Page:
My children are the worst at getting ready. Be it outside, or to church, or to school, or to the car for an errand, they are not interested in getting ready. Sophie is sometimes so eager just to be where we’re going that she has a meltdown when we tell her to get ready. And let’s be clear — getting ready is just putting shoes on, most of the time — nothing to melt down over. But she’s so eager to be “there” that anything which stands between her and there is just overwhelming. “You mean I have to find my shoes?! Uhhhh! How can I ever do that?!!” Like it’s so hard it’s impossible. But unless we’re ready, we can’t go to our destination.
This summer we made a ritual of going for a morning walk. Something about the fresh air and change of scenery revived us all from our morning grumpies. So we would get our shoes on and get ready to go get in the stroller. Inevitably, I would forget something — keys, water, phone, shades, trip to the potty, something — after the children were “ready.” So I’d tell them just to hang on for just a second while I did whatever it was, and that I’d be right back to get them for our walk. Micah would remain, shoes on, standing at the door, awaiting my return. But Sophie. Oh Sophie. This week, I came back from a trip to the potty before our walk and found that she had discarded her shoes and jacket and was laying, face down on the floor, crying … wait for it … because she wanted to go for a walk. I literally had just told her, “Wait while mommy goes potty and then when I come back down we will go for our walk.” Why was it so hard for her to wait for 90 seconds? Why did she get un-ready while she waited?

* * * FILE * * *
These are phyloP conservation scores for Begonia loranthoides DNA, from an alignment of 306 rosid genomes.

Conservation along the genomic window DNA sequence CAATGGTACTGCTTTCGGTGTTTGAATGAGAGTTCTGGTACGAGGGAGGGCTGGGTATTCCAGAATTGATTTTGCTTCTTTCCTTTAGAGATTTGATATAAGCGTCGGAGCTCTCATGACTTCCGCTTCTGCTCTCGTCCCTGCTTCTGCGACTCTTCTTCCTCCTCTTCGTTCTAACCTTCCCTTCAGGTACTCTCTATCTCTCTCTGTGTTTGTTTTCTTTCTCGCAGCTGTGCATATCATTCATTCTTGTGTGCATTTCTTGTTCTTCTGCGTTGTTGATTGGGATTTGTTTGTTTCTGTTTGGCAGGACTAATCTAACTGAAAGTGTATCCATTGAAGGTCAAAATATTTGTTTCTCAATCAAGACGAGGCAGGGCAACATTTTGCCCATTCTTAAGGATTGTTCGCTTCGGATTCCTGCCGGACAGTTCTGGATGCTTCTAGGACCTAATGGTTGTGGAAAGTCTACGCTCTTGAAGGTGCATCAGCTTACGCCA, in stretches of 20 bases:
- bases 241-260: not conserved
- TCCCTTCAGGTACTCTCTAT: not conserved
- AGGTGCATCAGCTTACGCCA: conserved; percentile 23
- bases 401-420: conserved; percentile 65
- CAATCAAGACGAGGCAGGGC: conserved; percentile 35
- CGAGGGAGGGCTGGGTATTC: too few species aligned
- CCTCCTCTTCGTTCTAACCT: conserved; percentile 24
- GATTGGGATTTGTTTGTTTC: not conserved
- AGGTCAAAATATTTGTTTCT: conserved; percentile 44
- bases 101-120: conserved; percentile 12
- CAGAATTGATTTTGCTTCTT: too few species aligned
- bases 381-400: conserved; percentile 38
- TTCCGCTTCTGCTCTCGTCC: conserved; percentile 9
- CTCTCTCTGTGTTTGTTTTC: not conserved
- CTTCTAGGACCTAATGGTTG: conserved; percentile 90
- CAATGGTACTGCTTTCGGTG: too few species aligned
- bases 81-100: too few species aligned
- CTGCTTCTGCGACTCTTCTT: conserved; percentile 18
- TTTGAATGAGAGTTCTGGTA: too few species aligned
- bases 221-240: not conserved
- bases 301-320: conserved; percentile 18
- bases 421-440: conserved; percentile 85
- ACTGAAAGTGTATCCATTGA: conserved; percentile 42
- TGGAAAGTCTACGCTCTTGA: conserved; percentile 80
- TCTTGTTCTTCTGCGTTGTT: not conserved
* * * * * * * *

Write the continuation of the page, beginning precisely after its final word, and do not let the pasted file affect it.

I can only guess what might have been going through Sophie’s mind in those moments when I was upstairs. But in her, I saw a version of myself. I’m waiting, too, and I’ve been promised, “I’ll be right back for you.” I, too, have a destination awaiting me. But I’m so quick to be “un-ready” just like Sophie. I don’t live my life in the expectancy that Jesus is returning for me or may call me home at any time or wants to do a new work in my life. I’m settled here like this is my permanent crappy spot to be. I’ve taken up residence with my face in the rug, crying about my not being at my desired destination. Oh, the trials of this world. Yes, they stink. If you know anything about my story, you know that I’ve seen trials. Right now, I’m on day 22 of dizziness. Some days are ok, and some days, like today, are just bad. There have been trials in my childhood, my adolescence, and my adult life. There are always trials in life, and they are trying, and they are hard. But, I can’t let those trials I experience while I’m waiting take my eyes off of what’s coming — like new callings in Christ, growth as a person, or even my ultimate heavenly destination. Because if I can keep my eyes fixed on those goals, then everything here is so much more bearable.
I have to imagine that if Sophie really believed her walk was coming, she would have stayed ready. But she didn’t. She knew that I had gone upstairs, and she assumed, even though I told her otherwise, that the walk was not going to happen right now. She didn’t want to wait, not even for 90 seconds. But sometimes we have to wait. And we have to stay ready. We’ve been promised a heavenly destination. We’re waiting right now. And we need to use this time as best we can to serve Jesus.